A dead male dugong was spotted in a creek near Poona.
A dead male dugong was spotted in a creek near Poona. Ron Richard-Preston

Dead dugong found floating in Fraser Coast creek

A DEAD dugong has been spotted by a boatie in a creek near Poona.

Ron Richard-Preston shared photos of the male sea mammal to Facebook.

The images were met with speculation it could have been struck by a boat or caught in a net.

Yvonne Miles, marine biologist and managing director of Scanning Ocean Sectors, said it was hard to tell from the photo what might have happened to the dugong.

"It's an impossible task," she said.

Ms Miles is currently researching the region's dugong population.

She said the death could have been caused by any number of reasons.

Ms Miles said it would by difficult to chalk it up to some kind of external trauma unless there were clear signs, such as propeller cuts.

"It could be a very isolated case," she said.

Ms Miles said sea grass beds in the region had completely changed and that would be part of her research into the species.

The animals are vulnerable to boat strikes, especially during popular seasons for recreational fishermen.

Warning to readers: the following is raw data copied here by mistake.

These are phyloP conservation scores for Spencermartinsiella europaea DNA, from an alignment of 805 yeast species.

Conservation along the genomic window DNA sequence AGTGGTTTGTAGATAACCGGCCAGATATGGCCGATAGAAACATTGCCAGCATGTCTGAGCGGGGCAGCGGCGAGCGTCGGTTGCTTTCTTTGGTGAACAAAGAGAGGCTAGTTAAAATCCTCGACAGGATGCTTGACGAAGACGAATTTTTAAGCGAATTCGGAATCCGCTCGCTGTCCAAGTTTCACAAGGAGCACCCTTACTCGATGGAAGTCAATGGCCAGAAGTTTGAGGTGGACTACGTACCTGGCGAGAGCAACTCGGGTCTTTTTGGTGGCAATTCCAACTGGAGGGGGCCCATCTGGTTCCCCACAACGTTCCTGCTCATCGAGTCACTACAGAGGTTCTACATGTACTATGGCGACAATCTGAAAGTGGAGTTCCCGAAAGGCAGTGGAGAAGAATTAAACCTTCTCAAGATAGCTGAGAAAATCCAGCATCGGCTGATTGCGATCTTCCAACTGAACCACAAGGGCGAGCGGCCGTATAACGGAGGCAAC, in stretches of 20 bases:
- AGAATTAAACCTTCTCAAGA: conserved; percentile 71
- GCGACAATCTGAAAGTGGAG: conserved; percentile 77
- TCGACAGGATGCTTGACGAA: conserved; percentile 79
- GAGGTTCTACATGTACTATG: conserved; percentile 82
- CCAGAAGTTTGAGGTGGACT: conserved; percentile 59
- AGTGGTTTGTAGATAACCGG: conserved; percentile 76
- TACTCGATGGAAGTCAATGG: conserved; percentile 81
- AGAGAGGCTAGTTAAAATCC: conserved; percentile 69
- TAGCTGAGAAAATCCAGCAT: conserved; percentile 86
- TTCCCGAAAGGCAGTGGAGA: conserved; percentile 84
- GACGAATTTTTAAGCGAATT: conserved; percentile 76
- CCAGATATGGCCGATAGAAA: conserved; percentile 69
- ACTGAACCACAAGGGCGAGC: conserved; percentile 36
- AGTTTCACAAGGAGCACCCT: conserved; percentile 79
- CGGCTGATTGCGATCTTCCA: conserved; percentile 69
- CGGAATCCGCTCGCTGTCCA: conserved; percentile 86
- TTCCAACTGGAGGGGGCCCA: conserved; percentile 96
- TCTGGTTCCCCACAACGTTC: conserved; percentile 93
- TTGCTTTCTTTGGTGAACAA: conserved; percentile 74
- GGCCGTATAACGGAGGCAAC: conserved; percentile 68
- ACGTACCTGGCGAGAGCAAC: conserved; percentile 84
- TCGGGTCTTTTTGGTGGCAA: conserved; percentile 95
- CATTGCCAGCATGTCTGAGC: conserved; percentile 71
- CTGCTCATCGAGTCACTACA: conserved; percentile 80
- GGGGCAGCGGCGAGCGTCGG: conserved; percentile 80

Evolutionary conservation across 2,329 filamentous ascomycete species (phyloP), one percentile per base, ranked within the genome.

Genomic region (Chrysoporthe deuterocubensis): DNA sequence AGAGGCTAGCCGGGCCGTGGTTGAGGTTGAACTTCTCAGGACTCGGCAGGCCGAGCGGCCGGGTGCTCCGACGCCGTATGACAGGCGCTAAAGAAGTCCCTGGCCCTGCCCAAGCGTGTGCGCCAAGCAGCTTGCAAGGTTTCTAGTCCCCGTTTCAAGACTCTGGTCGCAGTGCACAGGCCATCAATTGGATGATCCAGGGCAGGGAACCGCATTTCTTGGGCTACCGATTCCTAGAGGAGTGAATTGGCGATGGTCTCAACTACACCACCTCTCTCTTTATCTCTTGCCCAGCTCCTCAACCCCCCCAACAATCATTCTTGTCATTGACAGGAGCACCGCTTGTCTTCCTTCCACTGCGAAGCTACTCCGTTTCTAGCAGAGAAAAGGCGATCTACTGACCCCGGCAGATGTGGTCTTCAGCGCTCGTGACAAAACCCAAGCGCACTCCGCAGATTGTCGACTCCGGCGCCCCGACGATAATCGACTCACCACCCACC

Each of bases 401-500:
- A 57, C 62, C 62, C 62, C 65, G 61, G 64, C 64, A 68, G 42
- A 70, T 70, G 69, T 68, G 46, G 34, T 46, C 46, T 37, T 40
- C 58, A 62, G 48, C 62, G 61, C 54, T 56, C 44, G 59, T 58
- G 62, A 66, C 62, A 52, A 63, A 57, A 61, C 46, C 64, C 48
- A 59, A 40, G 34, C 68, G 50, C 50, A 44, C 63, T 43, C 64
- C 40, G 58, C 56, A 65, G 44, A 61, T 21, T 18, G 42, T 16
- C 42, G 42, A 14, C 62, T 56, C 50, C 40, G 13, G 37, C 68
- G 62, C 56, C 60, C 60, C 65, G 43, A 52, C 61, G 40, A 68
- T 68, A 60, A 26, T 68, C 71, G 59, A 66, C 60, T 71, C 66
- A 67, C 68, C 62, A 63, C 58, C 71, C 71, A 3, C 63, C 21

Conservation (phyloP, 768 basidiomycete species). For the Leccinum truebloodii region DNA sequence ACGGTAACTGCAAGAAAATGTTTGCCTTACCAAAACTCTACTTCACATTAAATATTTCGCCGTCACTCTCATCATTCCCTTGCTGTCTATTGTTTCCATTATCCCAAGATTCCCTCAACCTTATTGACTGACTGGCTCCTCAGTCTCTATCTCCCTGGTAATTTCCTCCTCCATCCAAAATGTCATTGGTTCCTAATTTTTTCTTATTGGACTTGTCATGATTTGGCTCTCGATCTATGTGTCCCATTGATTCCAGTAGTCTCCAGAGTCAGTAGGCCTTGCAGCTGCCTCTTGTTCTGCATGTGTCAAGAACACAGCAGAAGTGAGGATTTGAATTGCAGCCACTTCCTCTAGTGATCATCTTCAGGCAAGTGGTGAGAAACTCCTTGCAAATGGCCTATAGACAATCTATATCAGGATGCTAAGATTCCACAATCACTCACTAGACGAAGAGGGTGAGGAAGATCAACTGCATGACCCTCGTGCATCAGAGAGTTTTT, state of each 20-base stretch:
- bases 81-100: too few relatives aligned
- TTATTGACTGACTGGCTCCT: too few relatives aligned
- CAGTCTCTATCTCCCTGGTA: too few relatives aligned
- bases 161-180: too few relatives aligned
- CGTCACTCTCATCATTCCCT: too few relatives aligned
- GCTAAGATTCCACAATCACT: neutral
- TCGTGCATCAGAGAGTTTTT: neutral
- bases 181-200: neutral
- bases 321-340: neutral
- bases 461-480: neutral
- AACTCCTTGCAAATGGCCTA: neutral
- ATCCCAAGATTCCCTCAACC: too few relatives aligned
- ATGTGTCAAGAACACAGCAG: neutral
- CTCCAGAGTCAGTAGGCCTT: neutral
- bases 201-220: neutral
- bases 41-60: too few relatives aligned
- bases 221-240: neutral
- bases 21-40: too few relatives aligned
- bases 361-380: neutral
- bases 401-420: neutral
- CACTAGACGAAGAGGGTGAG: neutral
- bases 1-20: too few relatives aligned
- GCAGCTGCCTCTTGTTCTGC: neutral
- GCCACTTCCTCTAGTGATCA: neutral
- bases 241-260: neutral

While dugongs had exceptional hearing, they could become confused when there were several boats in the area, failing to recognise which direction the noises were coming from, Ms Miles said.

Natalie Richardson from Wildlife Rescue Fraser Coast said she was also unsure what may have caused its death.

She said the netting theory was one option but there was a range of other possible causes.

Along with the dead dugong, there have been other sea creatures found sick or dead over the past few days.

Ms Richardson said more than half a dozen sea turtles, including endangered and vulnerable species, had been spotted floating or washed up on the beach.

Several had been taken to the hospital at Australia Zoo.

A sea snake had also been rescued, Ms Richardson said.

To make a report of sick or dead wildlife, call the RSPCA on 1300 264 625 or contact Fraser Coast Wildlife Rescue on 4121 3146.